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Novum Alpha - Daily Analysis 7 October 2021 (10-Minute Read)

Investors remain on edge as they grapple with a panoply of risks, including tighter monetary-policy to tackle price pressures and the impact on Chinese growth of Beijing’s curbs on its debt-laden property sector as well as the global energy crunch.

 
A terrific Thursday to you as markets turnaround with breakneck speed.  
 

In brief (TL:DR)

 
  • U.S. stocks closed higher Wednesday with the Dow Jones Industrial Average (+0.30%), the S&P 500 (+0.41%) and the tech-centric Nasdaq Composite (+0.47%) all up, on the prospect of Washington finding a way out of the debt ceiling impasse. 
  • Asian stocks rose Thursday after progress on the U.S. debt-ceiling impasse lifted equities on Wall Street.
  • Benchmark U.S. 10-year Treasury yields ticked up to 1.54% (yields rise when bond prices fall).
  • The dollar remained higher.
  • Oil retreated from a seven-year high with November 2021 contracts for WTI Crude Oil (Nymex) (-0.92%) at US$76.72 in line with the prospect of Russia helping to ease the energy crisis. 
  • Gold was little changed with December 2021 contracts for Gold (Comex) (-0.12%) at US$1,759.70.
  • Bitcoin (+6.90%) surged to US$54,831 on signs that the cryptocurrency is decoupling with equities, with outflows leading inflows (outflows typically signal that investors are looking to hold Bitcoin in anticipation of higher prices). 
 

In today's issue...

 
  1. S&P 500 Mounts Biggest Comeback Since February
  2. Russia Becomes Unlikely Hero to Stabilize Gas Prices
  3. Bitcoin’s Recent Rally Burnishes its Portfolio Diversification Claims
 

Market Overview

 
Investors remain on edge as they grapple with a panoply of risks, including tighter monetary-policy to tackle price pressures and the impact on Chinese growth of Beijing’s curbs on its debt-laden property sector as well as the global energy crunch.
 
For now though, investors are looking primarily forward with U.S. President Joe Biden's plan to meet virtually with Chinese President Xi Jinping before the end of the year providing reason to believe that tensions should ease and with Russia offering to ease Europe’s energy crunch, a potential pathway to prevent runaway energy prices.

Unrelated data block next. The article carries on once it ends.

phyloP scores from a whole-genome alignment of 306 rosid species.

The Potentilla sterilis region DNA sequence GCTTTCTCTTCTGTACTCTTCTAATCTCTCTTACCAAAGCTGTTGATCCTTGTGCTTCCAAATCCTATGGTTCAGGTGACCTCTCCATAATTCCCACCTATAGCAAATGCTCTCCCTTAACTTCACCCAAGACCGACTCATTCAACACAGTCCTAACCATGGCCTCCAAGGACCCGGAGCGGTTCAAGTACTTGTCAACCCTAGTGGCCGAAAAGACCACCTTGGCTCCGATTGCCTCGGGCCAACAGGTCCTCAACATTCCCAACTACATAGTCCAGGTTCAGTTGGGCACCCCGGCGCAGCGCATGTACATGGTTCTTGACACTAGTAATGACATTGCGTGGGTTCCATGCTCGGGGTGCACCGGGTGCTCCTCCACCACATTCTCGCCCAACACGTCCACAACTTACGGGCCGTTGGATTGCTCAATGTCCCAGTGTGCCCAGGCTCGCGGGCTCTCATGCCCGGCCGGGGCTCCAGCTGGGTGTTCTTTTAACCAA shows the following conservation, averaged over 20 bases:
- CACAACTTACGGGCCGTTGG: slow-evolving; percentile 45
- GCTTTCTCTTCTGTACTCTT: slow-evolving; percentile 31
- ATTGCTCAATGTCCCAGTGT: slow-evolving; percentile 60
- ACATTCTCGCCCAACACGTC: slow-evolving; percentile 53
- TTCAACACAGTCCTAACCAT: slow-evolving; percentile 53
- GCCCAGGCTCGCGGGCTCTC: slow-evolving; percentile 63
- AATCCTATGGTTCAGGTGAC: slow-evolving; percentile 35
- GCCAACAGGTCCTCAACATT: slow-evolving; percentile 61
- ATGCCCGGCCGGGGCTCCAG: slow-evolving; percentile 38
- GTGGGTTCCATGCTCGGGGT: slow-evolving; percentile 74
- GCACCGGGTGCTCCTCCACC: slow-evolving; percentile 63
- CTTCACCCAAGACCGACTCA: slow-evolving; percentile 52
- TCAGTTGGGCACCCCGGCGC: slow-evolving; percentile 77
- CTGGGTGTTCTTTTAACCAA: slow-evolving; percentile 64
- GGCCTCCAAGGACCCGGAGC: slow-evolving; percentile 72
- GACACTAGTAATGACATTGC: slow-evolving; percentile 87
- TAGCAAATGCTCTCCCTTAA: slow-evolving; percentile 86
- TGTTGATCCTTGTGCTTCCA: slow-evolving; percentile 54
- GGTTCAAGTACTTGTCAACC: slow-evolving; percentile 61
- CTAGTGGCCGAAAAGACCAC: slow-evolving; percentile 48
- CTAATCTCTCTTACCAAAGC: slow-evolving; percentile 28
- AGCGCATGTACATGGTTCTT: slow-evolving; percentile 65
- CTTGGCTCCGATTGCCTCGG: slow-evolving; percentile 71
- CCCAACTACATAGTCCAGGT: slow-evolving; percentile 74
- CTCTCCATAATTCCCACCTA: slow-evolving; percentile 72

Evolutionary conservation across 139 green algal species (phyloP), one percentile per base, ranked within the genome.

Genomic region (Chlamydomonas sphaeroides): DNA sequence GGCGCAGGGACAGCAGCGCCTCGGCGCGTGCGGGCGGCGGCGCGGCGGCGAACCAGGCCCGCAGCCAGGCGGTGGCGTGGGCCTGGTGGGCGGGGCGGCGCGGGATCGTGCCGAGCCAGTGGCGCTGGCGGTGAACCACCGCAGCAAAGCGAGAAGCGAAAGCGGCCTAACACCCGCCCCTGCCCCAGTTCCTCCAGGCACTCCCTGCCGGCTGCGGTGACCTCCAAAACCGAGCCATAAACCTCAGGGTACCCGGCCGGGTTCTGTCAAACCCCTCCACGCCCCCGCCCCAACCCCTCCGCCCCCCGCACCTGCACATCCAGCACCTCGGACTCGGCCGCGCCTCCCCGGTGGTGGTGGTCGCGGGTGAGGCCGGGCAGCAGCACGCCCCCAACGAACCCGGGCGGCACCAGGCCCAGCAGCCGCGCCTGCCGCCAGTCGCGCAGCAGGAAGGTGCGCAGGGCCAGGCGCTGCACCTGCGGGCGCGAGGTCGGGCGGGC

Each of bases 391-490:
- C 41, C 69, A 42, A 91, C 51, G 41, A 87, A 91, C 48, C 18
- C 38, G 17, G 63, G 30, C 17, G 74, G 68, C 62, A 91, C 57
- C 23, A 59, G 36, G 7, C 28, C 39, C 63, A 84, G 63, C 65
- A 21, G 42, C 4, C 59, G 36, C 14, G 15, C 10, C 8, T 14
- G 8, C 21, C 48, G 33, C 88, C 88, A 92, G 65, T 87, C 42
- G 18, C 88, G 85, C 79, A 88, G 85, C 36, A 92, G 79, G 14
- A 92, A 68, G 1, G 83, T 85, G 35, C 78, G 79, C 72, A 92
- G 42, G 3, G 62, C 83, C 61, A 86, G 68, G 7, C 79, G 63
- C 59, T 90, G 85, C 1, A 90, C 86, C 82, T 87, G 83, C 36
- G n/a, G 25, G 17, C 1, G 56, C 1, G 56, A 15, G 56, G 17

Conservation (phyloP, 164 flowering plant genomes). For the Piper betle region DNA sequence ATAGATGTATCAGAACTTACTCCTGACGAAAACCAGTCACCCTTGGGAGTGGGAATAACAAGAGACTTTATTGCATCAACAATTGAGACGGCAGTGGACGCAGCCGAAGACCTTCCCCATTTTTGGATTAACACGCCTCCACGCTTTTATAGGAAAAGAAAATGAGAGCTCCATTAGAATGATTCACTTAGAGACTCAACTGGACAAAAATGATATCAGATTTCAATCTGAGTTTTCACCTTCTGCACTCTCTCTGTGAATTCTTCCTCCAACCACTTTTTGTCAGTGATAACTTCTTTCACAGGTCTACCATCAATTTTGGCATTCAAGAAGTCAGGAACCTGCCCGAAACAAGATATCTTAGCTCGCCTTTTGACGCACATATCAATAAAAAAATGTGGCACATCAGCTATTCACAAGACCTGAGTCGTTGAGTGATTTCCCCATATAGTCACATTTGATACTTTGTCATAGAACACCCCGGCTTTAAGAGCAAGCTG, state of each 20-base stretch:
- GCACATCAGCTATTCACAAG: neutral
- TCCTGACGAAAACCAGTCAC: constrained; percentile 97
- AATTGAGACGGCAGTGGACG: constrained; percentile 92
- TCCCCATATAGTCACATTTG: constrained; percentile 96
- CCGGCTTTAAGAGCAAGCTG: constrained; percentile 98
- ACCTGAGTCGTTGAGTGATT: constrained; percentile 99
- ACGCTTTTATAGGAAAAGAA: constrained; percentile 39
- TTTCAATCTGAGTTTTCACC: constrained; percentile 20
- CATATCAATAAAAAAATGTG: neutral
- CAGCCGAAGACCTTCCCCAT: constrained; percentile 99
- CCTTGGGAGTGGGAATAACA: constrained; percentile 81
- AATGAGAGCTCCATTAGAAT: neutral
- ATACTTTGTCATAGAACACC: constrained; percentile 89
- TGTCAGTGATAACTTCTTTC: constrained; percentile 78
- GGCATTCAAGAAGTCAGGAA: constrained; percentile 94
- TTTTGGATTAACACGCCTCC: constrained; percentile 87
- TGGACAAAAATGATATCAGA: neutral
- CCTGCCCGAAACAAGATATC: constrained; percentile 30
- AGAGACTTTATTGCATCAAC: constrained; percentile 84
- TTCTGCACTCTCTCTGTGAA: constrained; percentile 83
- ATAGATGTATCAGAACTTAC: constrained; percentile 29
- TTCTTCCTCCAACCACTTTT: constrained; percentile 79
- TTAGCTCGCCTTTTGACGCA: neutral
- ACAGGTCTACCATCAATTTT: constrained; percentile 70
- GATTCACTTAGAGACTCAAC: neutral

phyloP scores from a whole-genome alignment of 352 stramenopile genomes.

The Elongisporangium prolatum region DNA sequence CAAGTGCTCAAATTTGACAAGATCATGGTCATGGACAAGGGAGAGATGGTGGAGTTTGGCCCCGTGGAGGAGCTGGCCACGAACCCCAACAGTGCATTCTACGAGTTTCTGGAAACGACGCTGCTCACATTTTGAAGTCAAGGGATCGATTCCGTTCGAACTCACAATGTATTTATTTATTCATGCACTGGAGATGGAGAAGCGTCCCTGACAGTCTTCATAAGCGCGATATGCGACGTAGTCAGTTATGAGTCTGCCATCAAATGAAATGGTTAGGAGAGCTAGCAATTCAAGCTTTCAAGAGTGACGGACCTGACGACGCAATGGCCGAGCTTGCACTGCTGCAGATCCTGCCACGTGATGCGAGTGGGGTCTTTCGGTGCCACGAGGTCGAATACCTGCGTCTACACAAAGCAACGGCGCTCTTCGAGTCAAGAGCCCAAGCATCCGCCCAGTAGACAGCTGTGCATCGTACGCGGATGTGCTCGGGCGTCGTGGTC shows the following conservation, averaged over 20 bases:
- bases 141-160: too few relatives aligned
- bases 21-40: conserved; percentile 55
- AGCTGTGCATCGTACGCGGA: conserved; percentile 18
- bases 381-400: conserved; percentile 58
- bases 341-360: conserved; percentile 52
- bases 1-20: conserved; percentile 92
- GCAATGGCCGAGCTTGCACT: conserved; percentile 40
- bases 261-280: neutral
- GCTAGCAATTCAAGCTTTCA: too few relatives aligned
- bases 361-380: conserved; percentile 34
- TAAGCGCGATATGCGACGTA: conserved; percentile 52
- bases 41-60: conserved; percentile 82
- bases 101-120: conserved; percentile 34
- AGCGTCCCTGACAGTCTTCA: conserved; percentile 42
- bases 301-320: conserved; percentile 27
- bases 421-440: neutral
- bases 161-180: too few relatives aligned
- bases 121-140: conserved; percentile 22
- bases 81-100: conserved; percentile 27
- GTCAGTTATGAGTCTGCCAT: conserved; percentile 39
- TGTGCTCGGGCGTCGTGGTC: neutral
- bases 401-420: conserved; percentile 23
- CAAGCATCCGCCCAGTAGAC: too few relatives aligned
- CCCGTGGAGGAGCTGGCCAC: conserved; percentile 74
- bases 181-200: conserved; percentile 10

Meanwhile, the European Central Bank is studying a new bond-buying program to prevent any market turmoil when emergency purchases get phased out.
 
In Asia, markets rose Thursday after progress on the U.S. debt-ceiling impasse lifted equities on Wall Street with Tokyo's Nikkei 225 (+1.68%), Hong Kong's Hang Seng (+2.27%), Sydney’s ASX 200 (+0.54%) and Seoul's Kospi Index (+1.73%) all up in the morning trading session. 
 

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1. S&P 500 Mounts Biggest Comeback Since February

 
  • Volatility has become part and parcel of the markets now, with everything from China’s crackdown on various sectors, to soaring energy prices, all having marked impact on sentiment and price action.
  • Given the excessive levels of liquidity and low yield environment, investors have but little choice to stay engaged as high levels of inflation will eat away at holding cash.
 
The way the markets move these days is enough to give you whiplash.
 
With more reversals and twists than a Korean soap opera, the benchmark S&P 500 erased a 1.3% decline on Wednesday, the first time since February that stocks mounted a full recovery from such a big loss.
 
Observers put the strong rebound to a possible end to political gridlock in Washington over the debt ceiling, with Republicans poised to offer Democrats a way out of the impasse.
 
Volatility has become part and parcel of the markets now, with everything from China’s crackdown on various sectors, to soaring energy prices, all having marked impact on sentiment and price action.
 
While the rebound is welcome news for equity bulls, it also reflects a challenging environment for investors with no clear directional push and macroeconomic uncertainties are weighing on medium term sentiment.
 
It doesn’t help that equities are commanding eye-watering valuations, but against this backdrop, threats to profitability abound, with supply chain disruptions, China’s real estate and energy crisis all leading to confusion over what investors can expect next.
 
Policy shifts are also more frequent and more sudden, taking financial assets along for a wild ride.
 
Take natural gas prices for instance, up as much as 40% at one stage before Russia’s President Vladimir Putin declared that the country was ready to help, plunging prices.
 
If the markets have become a roller coaster, investors appear to be hanging on for dear life.
 
Given the excessive levels of liquidity and low yield environment, investors have but little choice to stay engaged as high levels of inflation will eat away at holding cash.
 

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2. Russia Becomes Unlikely Hero to Stabilize Gas Prices

 
  • On Wednesday, gas markets swung sharply after Russian President Vladimir Putin said his country was prepared to stabilize soaring global energy prices that are threatening to derail the nascent recovery as well as curb industrial activity.
  • Putin disputes these allegations and has maintained that it was exceeding its contractual obligations for gas supplies through Ukraine this year.